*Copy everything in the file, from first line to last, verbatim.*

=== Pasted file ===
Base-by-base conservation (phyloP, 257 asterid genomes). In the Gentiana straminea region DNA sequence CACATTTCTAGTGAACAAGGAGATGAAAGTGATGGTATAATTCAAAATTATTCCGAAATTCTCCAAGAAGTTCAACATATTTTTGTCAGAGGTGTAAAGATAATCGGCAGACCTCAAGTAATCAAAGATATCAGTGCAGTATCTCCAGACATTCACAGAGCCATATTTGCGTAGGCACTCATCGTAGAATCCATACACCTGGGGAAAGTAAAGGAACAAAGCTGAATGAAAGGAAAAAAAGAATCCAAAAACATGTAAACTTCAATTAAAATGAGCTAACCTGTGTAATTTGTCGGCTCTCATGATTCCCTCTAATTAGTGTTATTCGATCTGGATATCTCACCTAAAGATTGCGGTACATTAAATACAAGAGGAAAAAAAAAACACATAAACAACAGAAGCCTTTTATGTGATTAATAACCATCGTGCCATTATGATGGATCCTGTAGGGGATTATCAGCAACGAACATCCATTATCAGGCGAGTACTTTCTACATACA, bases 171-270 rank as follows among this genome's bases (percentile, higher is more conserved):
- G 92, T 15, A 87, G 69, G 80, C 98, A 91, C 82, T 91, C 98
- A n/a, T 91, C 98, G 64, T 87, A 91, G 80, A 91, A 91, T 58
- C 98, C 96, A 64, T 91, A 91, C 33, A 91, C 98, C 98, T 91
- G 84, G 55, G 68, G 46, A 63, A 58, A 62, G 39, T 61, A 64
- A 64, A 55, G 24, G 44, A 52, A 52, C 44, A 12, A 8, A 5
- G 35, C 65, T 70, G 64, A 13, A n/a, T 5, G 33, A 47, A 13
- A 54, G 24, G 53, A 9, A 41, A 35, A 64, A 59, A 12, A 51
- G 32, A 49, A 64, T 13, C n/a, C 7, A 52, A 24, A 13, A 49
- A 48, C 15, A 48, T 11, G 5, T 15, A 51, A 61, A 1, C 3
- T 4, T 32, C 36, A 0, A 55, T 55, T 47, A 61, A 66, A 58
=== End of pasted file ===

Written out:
Base-by-base conservation (phyloP, 257 asterid genomes). In the Gentiana straminea region DNA sequence CACATTTCTAGTGAACAAGGAGATGAAAGTGATGGTATAATTCAAAATTATTCCGAAATTCTCCAAGAAGTTCAACATATTTTTGTCAGAGGTGTAAAGATAATCGGCAGACCTCAAGTAATCAAAGATATCAGTGCAGTATCTCCAGACATTCACAGAGCCATATTTGCGTAGGCACTCATCGTAGAATCCATACACCTGGGGAAAGTAAAGGAACAAAGCTGAATGAAAGGAAAAAAAGAATCCAAAAACATGTAAACTTCAATTAAAATGAGCTAACCTGTGTAATTTGTCGGCTCTCATGATTCCCTCTAATTAGTGTTATTCGATCTGGATATCTCACCTAAAGATTGCGGTACATTAAATACAAGAGGAAAAAAAAAACACATAAACAACAGAAGCCTTTTATGTGATTAATAACCATCGTGCCATTATGATGGATCCTGTAGGGGATTATCAGCAACGAACATCCATTATCAGGCGAGTACTTTCTACATACA, bases 171-270 rank as follows among this genome's bases (percentile, higher is more conserved):
- G 92, T 15, A 87, G 69, G 80, C 98, A 91, C 82, T 91, C 98
- A n/a, T 91, C 98, G 64, T 87, A 91, G 80, A 91, A 91, T 58
- C 98, C 96, A 64, T 91, A 91, C 33, A 91, C 98, C 98, T 91
- G 84, G 55, G 68, G 46, A 63, A 58, A 62, G 39, T 61, A 64
- A 64, A 55, G 24, G 44, A 52, A 52, C 44, A 12, A 8, A 5
- G 35, C 65, T 70, G 64, A 13, A n/a, T 5, G 33, A 47, A 13
- A 54, G 24, G 53, A 9, A 41, A 35, A 64, A 59, A 12, A 51
- G 32, A 49, A 64, T 13, C n/a, C 7, A 52, A 24, A 13, A 49
- A 48, C 15, A 48, T 11, G 5, T 15, A 51, A 61, A 1, C 3
- T 4, T 32, C 36, A 0, A 55, T 55, T 47, A 61, A 66, A 58